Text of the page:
New York.- By Vicki James Yiannias
You couldn’t Twitter on it, but as an astronomical device the “world’s first computer”, the Antikythera Mechanism, found in a Roman shipwreck that sank off the island of Antikythera about 65 B.C., provides extraordinary evidence of mind-boggling technological sophistication available in some parts of the Hellenistic and Greco-Roman world.
It makes it necessary to rewrite the history and evolution of early technology.
This mysterious ancient artifact, found by sponge divers 60 meters down, is unmatched in complexity, the most sophisticated device from the ancient world, dates from 150-100 B.C. and has the earliest known manufactured gears.
For at least a thousand years, there was no device of comparable complexity until at least a thousand years later, when a water clock was invented in China. And 15 more centuries passed before the Europeans began to build geared clocks.
“With the Antikythera Mechanism we have to realize the history and the evolution of technology. It is a unique instrument that managed to put into practice the theoretical knowledge of the ancient Greeks, in particular the astronomers, in a geared mechanism… and this is fantastic,” said Astrophysicist Dr. John Hugh Seiradakis of John Hugh Seiradakis, Professor of Astronomy, Aristotle University of
Thessaloniki, a member of The Antikythera Mechanism Research Project, who together with Tom Malzbender, Senior Research Scientist, Hewlett-Packard (HP) Laboratories, unveiled the secrets of the mechanism in Astronomical Computers in Antiquity? The Antikythera Mechanism, a lecture at the Onassis Cultural Center in New York on May 25.
There was an air of excitement at the lecture as images were shown of how the mechanism looked after being submerged for 2,000 years in the Aegean Sea, corroded into what seemed to be a mass of oxidized bronze — its original function totally unrecognizable — and images of the ancient writing revealed by the Hewlett-Packard team’s astounding high resolution imaging systems and three-dimensional X-ray tomography. 3,000 characters, 2,200 more than originally known were deciphered from layers one-tenth of a millimeter to one millimeter, whose style made it possible date the mechanism. The inscriptions appear to relate to planetary and lunar motions, and possibly also had gearings to predict the positions of known planets.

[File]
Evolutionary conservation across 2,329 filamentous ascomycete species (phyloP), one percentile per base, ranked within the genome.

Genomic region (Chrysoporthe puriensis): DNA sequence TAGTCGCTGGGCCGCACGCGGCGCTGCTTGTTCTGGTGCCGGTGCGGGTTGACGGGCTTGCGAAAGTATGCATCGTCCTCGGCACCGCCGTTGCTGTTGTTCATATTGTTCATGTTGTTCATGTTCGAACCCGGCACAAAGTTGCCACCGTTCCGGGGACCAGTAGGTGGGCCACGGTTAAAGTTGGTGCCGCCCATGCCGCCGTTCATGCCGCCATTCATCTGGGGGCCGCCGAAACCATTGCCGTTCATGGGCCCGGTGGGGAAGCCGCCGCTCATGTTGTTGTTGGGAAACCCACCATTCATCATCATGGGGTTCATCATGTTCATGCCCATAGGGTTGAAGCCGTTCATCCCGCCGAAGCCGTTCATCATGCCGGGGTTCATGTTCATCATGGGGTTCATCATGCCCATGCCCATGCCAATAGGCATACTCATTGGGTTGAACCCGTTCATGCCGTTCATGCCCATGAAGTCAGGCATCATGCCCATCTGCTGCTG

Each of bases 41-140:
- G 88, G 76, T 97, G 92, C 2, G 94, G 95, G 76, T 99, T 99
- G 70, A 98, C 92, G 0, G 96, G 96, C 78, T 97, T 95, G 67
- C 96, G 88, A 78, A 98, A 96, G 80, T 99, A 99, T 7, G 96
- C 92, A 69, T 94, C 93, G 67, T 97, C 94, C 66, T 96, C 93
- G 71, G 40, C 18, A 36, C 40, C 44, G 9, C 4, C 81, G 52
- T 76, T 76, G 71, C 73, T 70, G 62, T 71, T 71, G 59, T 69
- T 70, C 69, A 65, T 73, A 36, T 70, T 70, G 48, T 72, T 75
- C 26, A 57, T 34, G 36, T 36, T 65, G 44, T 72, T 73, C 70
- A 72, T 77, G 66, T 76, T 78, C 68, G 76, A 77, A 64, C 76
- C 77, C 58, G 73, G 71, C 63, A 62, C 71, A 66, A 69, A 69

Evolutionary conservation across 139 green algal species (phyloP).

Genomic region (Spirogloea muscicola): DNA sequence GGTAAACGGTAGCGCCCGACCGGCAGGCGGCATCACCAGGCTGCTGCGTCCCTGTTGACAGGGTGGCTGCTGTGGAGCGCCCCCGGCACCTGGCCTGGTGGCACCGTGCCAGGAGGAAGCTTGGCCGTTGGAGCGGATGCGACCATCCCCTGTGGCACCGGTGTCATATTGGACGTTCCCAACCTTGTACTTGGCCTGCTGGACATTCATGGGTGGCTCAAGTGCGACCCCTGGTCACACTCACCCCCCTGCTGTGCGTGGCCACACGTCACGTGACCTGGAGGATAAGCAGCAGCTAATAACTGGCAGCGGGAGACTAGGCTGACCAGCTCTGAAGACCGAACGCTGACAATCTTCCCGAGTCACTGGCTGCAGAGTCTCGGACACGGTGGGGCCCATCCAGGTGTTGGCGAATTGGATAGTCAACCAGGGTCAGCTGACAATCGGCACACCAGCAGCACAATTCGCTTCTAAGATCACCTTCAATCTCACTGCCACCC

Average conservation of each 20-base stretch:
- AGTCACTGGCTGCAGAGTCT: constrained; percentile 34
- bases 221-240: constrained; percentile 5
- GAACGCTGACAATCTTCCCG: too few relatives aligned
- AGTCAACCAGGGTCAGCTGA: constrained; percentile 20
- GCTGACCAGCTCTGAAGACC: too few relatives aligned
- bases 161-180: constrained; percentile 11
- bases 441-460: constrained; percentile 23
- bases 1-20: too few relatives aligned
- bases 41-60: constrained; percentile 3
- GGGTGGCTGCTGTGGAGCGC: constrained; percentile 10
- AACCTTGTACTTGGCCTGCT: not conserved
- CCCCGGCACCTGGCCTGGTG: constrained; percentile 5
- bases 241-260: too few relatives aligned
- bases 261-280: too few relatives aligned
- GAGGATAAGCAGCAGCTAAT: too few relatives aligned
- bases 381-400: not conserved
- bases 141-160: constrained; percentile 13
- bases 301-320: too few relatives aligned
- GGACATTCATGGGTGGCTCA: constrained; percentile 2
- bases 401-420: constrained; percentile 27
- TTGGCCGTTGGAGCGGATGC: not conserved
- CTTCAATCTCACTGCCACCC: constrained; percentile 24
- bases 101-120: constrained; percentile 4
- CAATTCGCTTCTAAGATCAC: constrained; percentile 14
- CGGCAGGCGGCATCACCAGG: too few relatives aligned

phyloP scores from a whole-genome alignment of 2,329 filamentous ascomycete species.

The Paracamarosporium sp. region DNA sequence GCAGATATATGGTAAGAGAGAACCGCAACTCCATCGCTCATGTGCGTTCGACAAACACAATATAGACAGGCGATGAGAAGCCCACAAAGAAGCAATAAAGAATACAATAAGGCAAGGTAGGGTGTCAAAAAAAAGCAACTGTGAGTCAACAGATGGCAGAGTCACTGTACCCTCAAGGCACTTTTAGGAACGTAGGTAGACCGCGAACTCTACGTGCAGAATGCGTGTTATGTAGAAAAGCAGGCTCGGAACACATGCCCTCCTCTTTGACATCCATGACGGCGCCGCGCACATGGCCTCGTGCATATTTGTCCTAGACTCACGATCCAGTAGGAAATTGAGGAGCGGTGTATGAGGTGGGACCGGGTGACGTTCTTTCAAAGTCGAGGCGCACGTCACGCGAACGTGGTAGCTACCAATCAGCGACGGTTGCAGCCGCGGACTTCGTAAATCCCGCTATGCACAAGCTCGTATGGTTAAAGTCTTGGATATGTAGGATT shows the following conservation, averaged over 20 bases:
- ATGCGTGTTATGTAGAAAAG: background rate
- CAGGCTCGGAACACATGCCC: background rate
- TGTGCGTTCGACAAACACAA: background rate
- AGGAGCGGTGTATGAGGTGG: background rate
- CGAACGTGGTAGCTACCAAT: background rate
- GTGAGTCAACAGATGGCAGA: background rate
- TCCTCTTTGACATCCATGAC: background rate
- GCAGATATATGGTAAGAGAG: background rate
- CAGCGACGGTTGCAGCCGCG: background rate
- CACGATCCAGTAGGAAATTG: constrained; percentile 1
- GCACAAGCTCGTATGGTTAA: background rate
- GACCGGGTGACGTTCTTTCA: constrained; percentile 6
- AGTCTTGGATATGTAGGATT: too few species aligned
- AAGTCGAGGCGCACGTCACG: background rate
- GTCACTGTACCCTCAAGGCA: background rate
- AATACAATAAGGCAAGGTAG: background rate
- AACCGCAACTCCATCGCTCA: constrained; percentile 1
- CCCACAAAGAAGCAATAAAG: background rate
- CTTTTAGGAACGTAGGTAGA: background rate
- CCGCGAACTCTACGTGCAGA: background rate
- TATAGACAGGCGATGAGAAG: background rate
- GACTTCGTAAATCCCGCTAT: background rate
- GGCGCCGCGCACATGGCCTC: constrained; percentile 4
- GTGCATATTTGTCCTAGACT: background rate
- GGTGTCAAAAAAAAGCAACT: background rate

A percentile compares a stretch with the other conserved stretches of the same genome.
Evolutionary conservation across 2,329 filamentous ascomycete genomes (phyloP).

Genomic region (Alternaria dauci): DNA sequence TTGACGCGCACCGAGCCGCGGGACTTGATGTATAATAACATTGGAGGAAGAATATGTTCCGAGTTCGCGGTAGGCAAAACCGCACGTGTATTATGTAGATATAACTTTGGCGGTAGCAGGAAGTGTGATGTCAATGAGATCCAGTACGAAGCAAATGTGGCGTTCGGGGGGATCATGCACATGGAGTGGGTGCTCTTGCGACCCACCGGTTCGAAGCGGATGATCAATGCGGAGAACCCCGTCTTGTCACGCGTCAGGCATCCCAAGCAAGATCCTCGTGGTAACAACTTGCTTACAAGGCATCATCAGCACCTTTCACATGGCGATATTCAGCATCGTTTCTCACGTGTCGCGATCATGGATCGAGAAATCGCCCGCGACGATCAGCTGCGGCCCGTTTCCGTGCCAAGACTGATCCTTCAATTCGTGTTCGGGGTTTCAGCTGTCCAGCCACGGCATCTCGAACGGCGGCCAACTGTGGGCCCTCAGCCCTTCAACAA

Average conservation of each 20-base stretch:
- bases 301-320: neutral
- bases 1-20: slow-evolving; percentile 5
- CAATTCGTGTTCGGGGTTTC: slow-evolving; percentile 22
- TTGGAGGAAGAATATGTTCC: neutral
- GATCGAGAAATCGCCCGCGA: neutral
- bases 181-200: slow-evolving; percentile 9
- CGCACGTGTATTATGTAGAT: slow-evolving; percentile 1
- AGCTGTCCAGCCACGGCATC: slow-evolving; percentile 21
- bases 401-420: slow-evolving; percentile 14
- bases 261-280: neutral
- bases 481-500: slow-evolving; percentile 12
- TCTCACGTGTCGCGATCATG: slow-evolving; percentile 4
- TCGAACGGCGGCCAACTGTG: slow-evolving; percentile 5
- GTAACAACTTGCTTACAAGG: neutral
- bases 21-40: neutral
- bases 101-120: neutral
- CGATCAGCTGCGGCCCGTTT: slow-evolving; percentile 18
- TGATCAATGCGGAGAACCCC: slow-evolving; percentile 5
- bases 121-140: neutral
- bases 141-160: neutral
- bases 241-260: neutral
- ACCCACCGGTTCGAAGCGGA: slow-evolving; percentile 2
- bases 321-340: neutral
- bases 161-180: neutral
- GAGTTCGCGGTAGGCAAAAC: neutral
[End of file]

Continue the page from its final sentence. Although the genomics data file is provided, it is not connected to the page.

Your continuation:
The Antykithera Mechanism, known to model astronomical phenomenon with remarkable detail, is the earliest known device to contain an intricate set of possibly 37 hand-cut bronze gear wheels. Mr. Malzbender pointed out “a pin-and-slot device connecting two gear-wheels which “induced variations in the representation of lunar motions according to the Hipparchos model of the Moon’s elliptical orbit around Earth.”
The mechanism, which is about the size of a bread box, calculates the positions of the sun and moon every day and every hour, determines the time of lunar and solar eclipses, describes the motion of the moon in accordance with Kepler’s Law, holds a perfectly accurate 76-year calendar, and designates the time of the Olympic Games. It is thought to have been used in preparing calendars for planting and harvesting and fixing religious festivals.